(c) Republic Acts: passed by Congress of the Philippines 1946-1972 and from 1987Note: Statutes may be referred to by its serial number, or its title.
ENACTMENT OF STATUTES
Legislative power is the power to make, alter, and repeals laws.1. Under the 1973 and freedom constitution, the president exercised legislative power which remainedvalid until repealed.2. LGU can enact ordinances within their own jurisdiction, but such laws are inferior and subordinate tothe laws of the state. (Primicias v. Municipality of Urdaneta).3. Administrative or executive officer can make rules and regulations to implement specific laws.
Essential feature of the legislative function is the determination of the legislative policy and its formulationand promulgation as a defined and binding rule of conduct
A bill is a proposed legislative measure introduced by a member of Congress for enactment into law.
Passage of a bill:1. A bill shall embrace only one subject which shall be expressed in the title thereof. It shall be signedby its author and filed with the Secretary of the House.2. A bill may originate in the lower or upper house except appropriation, revenue or tariff bills, billsauthorizing increase of public debt, bills of local application, private bills, which shall originateexclusively in the House of Representatives.3. A bill is approved by either house after it has gone three readings on separate days except when thePresident certifies to the necessity of its immediate enactment.4. Steps:(a) The Secretary reports for the first reading, which consists of reading the number and title of thebill, followed by its referral to the appropriate Committee for study and recommendation.(b) Second Reading: the bill shall be read in full with the amendments proposed by the Committee, if any, unless copies thereof are distributed and such reading is dispensed with. After theamendments, the bill will be voted on second reading.(c) Third reading: the bill approved on second reading will be submitted for final vote by yeas andnays. No amendments may be introduced.(d) The bill approved on the third reading by one house is transmitted to the other house forconcurrence, which will follow the same procedures as a bill originally filed with it.(e) If the other house introduces amendments and the House from which it originated does not agreewith said amendments, the differences will be settled by the Conference Committee of bothchambers, whose report or recommendation thereon will have to be approved by both Houses inorder that it will be considered passed by Congress and thereafter sent to the President foraction.(f) If the President shall veto it, and if after such consideration, two- thirds of all the Members of such House shall agree to pass the bill, it shall be sent, together with the objections, to the otherHouse by which it shall likewise be reconsidered, and if approved by two-thirds of all theMembers of that House, it shall become a law.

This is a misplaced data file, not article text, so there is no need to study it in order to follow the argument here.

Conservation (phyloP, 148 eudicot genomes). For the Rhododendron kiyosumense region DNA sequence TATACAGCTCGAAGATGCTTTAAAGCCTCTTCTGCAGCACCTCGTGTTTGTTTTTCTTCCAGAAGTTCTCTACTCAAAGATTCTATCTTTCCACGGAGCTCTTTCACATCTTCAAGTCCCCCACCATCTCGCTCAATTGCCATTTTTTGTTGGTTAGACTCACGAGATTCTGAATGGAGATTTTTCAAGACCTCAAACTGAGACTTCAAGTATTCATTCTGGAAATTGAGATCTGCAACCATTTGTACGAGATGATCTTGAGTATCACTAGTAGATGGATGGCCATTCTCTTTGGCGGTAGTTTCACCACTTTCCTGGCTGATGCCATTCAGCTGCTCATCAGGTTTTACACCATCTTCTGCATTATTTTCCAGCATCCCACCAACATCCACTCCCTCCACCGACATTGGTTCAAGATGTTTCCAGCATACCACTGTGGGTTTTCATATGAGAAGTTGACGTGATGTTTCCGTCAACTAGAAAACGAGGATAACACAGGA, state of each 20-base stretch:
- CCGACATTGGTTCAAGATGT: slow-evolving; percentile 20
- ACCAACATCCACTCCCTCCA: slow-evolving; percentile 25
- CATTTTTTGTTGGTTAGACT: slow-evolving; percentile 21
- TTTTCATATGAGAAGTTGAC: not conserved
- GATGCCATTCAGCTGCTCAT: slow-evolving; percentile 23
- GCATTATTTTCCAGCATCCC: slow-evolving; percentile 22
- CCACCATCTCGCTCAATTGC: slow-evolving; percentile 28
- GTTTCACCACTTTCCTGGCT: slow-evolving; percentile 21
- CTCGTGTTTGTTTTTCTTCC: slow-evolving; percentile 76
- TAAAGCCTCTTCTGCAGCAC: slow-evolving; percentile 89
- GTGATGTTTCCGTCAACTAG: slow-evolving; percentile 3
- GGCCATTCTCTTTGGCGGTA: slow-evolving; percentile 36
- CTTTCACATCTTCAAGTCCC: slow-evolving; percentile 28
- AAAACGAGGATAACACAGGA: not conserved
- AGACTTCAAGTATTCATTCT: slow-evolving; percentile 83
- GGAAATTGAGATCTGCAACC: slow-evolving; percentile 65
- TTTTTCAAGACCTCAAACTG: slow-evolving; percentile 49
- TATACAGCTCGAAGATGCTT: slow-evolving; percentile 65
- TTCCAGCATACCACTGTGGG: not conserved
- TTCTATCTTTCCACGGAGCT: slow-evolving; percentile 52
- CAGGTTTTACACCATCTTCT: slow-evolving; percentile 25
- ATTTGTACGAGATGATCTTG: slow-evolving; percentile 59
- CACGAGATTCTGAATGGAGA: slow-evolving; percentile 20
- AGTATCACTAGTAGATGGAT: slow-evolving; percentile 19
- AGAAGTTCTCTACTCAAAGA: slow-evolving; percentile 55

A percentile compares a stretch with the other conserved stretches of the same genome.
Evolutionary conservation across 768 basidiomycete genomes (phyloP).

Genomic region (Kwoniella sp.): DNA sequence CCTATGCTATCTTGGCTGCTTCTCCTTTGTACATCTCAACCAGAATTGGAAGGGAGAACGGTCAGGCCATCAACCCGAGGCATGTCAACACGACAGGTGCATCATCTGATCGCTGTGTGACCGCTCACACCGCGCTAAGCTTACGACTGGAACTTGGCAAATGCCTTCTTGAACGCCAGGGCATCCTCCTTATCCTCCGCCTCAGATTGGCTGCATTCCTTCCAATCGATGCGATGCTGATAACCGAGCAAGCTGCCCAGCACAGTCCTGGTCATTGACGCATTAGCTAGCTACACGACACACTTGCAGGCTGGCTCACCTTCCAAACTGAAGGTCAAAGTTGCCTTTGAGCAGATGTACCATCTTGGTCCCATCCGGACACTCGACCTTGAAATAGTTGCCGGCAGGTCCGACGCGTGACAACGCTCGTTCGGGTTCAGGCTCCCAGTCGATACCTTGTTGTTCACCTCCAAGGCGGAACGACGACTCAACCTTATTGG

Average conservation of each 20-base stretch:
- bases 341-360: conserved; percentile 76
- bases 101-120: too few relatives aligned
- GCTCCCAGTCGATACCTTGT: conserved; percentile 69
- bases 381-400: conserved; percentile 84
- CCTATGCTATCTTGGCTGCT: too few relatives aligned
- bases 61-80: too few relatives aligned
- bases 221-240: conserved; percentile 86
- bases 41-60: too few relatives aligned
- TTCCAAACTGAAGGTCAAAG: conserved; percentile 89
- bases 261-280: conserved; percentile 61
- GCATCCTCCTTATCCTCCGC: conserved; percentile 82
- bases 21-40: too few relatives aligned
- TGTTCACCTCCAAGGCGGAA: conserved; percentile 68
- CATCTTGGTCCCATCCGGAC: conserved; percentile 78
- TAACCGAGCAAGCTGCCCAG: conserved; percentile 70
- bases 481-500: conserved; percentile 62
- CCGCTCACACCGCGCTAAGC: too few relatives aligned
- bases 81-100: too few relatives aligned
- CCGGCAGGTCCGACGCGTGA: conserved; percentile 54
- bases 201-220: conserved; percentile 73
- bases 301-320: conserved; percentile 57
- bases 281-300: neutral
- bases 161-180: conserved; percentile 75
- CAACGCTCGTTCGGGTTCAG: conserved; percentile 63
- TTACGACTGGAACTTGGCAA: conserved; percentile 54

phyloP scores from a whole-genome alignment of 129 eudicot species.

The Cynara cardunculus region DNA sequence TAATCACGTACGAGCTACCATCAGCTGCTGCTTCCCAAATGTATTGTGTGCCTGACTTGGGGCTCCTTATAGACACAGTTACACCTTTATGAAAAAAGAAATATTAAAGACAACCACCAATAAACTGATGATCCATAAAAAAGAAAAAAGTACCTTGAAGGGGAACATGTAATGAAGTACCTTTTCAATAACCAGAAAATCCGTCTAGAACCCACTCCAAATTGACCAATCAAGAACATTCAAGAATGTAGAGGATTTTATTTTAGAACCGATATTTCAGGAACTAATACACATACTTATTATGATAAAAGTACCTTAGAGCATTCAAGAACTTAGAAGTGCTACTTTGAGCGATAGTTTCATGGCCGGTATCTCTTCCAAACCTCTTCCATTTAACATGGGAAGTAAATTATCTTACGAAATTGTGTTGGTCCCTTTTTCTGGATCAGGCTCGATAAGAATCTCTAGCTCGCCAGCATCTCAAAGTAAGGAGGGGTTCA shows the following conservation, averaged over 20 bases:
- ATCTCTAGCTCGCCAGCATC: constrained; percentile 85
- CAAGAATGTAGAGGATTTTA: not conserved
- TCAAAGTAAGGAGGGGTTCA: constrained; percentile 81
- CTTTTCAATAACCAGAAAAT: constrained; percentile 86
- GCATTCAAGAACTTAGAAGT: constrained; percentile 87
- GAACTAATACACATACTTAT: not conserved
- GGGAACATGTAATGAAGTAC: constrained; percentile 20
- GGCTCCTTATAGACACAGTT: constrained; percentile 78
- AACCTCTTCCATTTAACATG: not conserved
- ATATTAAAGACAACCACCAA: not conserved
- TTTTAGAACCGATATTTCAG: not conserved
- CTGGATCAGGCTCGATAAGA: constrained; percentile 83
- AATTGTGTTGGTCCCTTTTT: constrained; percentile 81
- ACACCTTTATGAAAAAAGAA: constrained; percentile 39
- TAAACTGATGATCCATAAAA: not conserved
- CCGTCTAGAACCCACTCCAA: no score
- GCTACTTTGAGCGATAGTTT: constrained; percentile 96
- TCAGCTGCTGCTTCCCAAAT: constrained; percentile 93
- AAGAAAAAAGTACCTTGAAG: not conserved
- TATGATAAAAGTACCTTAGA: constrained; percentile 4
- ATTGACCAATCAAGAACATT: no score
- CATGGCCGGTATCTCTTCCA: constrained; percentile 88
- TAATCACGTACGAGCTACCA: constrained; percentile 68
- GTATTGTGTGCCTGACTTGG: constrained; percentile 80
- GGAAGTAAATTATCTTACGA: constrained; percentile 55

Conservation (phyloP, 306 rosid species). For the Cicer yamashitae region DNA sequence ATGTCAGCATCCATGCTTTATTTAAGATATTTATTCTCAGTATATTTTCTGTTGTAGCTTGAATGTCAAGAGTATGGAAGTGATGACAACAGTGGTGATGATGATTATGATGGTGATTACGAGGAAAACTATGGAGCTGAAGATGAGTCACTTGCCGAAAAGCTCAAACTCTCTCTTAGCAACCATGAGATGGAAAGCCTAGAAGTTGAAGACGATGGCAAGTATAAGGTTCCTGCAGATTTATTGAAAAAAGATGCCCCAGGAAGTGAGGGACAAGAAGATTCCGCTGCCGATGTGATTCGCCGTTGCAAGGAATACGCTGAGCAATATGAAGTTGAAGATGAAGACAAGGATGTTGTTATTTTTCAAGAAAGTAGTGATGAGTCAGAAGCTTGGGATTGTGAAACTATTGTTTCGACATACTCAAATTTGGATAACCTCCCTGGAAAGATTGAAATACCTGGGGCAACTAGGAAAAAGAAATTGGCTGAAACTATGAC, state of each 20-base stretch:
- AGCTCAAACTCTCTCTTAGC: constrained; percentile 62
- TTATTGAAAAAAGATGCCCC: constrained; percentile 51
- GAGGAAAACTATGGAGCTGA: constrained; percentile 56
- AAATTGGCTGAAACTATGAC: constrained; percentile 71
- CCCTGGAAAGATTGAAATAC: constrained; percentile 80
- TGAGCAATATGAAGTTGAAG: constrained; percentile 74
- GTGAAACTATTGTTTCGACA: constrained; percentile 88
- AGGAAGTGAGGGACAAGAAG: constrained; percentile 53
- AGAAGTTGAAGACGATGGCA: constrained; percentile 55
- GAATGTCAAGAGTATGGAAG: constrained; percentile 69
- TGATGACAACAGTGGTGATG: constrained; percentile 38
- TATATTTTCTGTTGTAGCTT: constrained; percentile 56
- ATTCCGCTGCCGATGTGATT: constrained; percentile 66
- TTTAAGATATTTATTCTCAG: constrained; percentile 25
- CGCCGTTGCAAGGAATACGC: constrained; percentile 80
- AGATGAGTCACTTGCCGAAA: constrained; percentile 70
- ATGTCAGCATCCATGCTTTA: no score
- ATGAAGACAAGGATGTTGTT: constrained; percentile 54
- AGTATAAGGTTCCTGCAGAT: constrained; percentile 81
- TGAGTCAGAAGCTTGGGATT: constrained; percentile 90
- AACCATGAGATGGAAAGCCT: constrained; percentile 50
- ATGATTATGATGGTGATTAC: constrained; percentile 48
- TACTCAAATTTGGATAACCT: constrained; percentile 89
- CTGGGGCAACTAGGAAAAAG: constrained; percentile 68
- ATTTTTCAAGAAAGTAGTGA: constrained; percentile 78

A bill passed by Congress becomes a law in either of three ways:1. When the President signs it2. When the President does not sign nor communicate his veto of the bill within thirty days after hisreceipt thereof 3. When the vetoed bill is repassed by Congress by two-thirds vote of all its members, voting separately.
Procedure for enactment of appropriations and revenue bills is same with ordinary bills, but it may onlycome from the lower house. Appropriations bill are subject to the restrictions or qualifications as providedin the Constitution [Art VI, Sec. 25] and [Art. VI Sec. 27 (2)]
The lawmaking process in Congress ends when the bill is approved by the body. Approval is indispensableto the validity of the bill.
The system of authentication
devised is the signing by the Speaker and the Senate President of theprinted copy of the approved bill, to signify to the President that the bill being presented to him has beenduly approved by the legislature and is ready for his approval or rejection.
The Constitution requires that each House shall keep a journal [Art. VI Sec. 16(4)]. The Journal isregarded as conclusive with respect to matters that are required by the Constitution to be recordedtherein. With respect to other matters, in the absence of evidence to the contrary, the Journals have alsobeen accorded conclusive effect. Considerations of public policy led to the adoption of the rule givingverity (truth) and unimpeachability to legislative records. “Imperative reasons of public policy require thatthe authenticity of laws should rest upon public memorials of the most permanent character. That therights acquired today upon the faith of what has been declared to be law shall not be destroyed tomorrow,or at some remote period of time, by facts resting only in the memory of individuals.